Lord added that certain areas of the country (Miami-Dade, Florida, Texas, etc.) have special requirements to be met in order for metal roof systems to be installed. Most of these requirements are derived from catastrophic hurricane events, such as Hurricane Andrew in 1992. These requirements are essentially roofs that are designed and attached to withstand extremely high wind uplift forces. Typically, a manufacturer proves this design through testing their assemblies and providing the results to either an approvals agency or the authority having jurisdiction in that region or area. “A customer should expect a manufacturer to be able to provide testing and approvals information to show that their roof system can handle the harsh wind uplift forces that that roof will endure,” he said.

Sherwin-Williams Coil Coatings conducts their own weather testing, which has become critical in preventing product failures. Innovation matters to the company, which continues to improve the performance and durability of their coating systems through research and development: “A well-planned weathering test program could identify coating failure risks in advance. With this, new formulations are created and need to be tested to failure.” From their Weatherability Matters literature, the potential failures they test for include:

Gloss Retention: Gloss refers to a coating’s ability to reflect light without it scattering. Direct UV exposure can degrade the luster of the topcoat. While all types of coatings will lose some degree of gloss over time, lower quality paints will generally lose gloss much earlier than superior coatings. 

Chalking: Chalking is caused by degradation of the resin system at the surface of the finish due to exposure to UV rays. As the resin system breaks down, resin particles take on a white appearance and embedded pigment particles lose their adhesion to the film. Chalking is tested by transferring the chalk to fabric or adhesive tape, then comparing it to a photographic reference standard (ASTM D4214). The range is from 10 to 1, with 10 showing the least amount of chalking and 1 showing the presence of extreme chalking.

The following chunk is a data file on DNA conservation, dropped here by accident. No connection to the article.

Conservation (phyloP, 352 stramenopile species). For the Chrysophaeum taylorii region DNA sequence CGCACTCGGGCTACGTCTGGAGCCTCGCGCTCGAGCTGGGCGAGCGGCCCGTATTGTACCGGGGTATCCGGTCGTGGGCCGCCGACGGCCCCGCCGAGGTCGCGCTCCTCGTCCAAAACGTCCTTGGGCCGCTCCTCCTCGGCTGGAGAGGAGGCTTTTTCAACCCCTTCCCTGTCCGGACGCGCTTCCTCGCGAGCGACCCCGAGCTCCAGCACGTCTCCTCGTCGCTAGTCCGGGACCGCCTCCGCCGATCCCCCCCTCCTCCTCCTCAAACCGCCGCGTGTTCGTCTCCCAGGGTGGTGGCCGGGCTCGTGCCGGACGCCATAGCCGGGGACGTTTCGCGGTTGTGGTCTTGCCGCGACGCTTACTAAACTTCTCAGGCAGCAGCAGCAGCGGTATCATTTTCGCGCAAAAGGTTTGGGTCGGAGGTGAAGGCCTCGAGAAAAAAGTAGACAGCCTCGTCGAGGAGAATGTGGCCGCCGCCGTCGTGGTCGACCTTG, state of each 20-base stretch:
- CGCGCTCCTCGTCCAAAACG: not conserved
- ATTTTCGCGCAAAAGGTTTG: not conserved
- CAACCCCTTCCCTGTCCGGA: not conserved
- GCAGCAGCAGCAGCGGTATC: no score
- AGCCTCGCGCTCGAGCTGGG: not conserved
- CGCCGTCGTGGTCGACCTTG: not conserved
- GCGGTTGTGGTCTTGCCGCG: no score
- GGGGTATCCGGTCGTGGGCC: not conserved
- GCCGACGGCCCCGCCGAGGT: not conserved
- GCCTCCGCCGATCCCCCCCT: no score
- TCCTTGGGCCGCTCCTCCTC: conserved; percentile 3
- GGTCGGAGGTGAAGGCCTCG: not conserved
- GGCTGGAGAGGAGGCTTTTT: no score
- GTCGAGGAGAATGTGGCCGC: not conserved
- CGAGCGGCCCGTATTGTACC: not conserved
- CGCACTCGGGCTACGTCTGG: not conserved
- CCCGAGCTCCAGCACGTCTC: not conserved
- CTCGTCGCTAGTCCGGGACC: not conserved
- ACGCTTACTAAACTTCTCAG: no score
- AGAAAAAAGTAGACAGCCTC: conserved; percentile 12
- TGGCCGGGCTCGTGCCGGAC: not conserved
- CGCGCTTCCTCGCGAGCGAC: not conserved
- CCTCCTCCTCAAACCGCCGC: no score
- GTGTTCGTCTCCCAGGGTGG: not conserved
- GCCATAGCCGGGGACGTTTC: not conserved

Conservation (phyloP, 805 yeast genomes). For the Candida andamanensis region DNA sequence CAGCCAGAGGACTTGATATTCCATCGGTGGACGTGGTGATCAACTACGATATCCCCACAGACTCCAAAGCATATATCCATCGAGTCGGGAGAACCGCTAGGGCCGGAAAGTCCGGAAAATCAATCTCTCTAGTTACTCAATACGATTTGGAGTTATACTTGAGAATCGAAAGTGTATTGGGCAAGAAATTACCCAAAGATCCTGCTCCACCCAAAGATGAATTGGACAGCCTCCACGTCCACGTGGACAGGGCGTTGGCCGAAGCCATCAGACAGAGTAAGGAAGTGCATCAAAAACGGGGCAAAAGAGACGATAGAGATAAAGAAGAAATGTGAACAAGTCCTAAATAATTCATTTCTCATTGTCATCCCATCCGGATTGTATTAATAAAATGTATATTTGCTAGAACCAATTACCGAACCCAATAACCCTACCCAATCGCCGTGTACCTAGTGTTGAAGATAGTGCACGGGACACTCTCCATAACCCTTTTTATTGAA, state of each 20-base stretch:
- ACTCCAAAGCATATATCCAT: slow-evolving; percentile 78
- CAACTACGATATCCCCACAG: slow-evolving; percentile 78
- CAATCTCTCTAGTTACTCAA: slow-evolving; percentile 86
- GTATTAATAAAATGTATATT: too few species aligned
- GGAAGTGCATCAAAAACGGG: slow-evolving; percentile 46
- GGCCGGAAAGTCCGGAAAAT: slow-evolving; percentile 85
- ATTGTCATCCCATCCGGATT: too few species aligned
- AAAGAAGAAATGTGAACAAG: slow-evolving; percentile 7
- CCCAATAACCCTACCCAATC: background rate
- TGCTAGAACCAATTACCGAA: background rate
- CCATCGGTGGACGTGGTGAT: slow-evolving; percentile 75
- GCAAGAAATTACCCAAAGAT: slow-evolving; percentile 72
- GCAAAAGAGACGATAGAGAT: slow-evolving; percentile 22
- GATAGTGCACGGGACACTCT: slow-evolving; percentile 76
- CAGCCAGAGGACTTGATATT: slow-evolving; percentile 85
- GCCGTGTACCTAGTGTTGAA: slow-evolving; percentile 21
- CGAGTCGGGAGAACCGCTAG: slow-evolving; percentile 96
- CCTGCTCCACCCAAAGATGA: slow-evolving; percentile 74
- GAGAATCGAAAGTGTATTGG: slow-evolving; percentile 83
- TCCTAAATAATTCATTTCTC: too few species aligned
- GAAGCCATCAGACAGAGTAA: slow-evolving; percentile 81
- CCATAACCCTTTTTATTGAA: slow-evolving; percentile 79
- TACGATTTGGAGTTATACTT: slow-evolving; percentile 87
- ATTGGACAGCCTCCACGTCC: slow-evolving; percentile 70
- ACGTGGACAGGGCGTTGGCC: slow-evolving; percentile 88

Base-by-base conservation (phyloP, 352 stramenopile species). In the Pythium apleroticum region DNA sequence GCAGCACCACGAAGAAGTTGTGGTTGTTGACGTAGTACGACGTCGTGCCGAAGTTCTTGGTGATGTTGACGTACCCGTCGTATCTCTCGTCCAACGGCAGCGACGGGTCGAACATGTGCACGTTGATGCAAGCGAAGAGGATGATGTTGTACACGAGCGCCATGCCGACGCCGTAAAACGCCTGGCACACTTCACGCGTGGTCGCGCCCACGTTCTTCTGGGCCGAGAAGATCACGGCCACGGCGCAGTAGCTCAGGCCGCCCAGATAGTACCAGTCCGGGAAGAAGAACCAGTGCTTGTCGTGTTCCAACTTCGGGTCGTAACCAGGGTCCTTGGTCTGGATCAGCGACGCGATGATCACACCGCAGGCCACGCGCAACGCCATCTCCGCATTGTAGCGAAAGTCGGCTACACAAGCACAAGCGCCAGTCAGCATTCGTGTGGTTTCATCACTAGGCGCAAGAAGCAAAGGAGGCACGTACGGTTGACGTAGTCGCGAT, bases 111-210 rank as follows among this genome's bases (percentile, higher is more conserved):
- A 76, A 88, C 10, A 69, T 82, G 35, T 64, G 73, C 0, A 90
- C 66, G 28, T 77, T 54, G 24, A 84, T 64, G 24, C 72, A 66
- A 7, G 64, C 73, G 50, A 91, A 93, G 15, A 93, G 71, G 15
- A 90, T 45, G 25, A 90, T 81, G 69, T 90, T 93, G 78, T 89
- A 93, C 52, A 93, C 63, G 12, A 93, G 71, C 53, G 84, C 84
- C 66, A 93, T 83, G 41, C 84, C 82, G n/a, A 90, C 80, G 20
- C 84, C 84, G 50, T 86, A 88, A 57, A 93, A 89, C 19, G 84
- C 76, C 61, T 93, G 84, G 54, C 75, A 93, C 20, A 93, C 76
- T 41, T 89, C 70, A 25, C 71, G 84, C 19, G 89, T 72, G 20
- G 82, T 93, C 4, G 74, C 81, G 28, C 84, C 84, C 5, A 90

The Sherwin-Williams “Test Fence” is the most accredited manufacturer’s test facility in the coil coatings industry. (Photo courtesy of Sherwin-Williams Coil Coatings.)

Fading/Delta E: Delta E (dE) is a single number that represents the distance between two colors. One color is always the standard—the starting point for the calculation. The second color is the weathered panel. The Delta E number will provide the color change that is expected due to fade and loss of gloss after exterior exposure. The lower the number, the lower the amount of color change. The higher the number, the higher the amount of fading. 

Blistering: Blistering represents a localized loss of adhesion and the lifting of the coating film from the underlying surface. This is caused by heat, moisture, or a combination of the two. This condition eventually leads to peeling and corrosion. Surface blistering can sometimes be caused by improper drying or curing of the coated material. 

Cracking/Flaking: Hairline fractures occur in the coating that then splits and eventually peels away from the substrate to cause cracking and flaking. Improper application, spreading paint too thin, poor surface preparation, or improper paint selection for the environmental conditions can all cause cracking or flaking in a coating system.

The company takes two approaches to weather testing: long-term natural exterior weather exposure and laboratory accelerated weathering. Each approach verifies performance, application, weathering, and appearance of sample panels. For natural exposure tests, panels are placed on inclined open racks orientated at the sun, usually at a 45-degree angle in a southerly direction (this angle ensures full UV exposure). For accelerated testing, special environmental cabinets and instruments are used to speed up the weathering process and measure its effects under extreme conditions.

The centerpiece of Sherwin-Williams Coil Coatings’ exposure sites is a 6¼-acre facility in Fort Myers, Florida. Based on its subtropical location, this weathering site provides perfect conditions for natural exposure testing. “The site has 100,000 panels on exposure and a laboratory staffed with experts to review results and complete accelerated weather tests,” the company shared.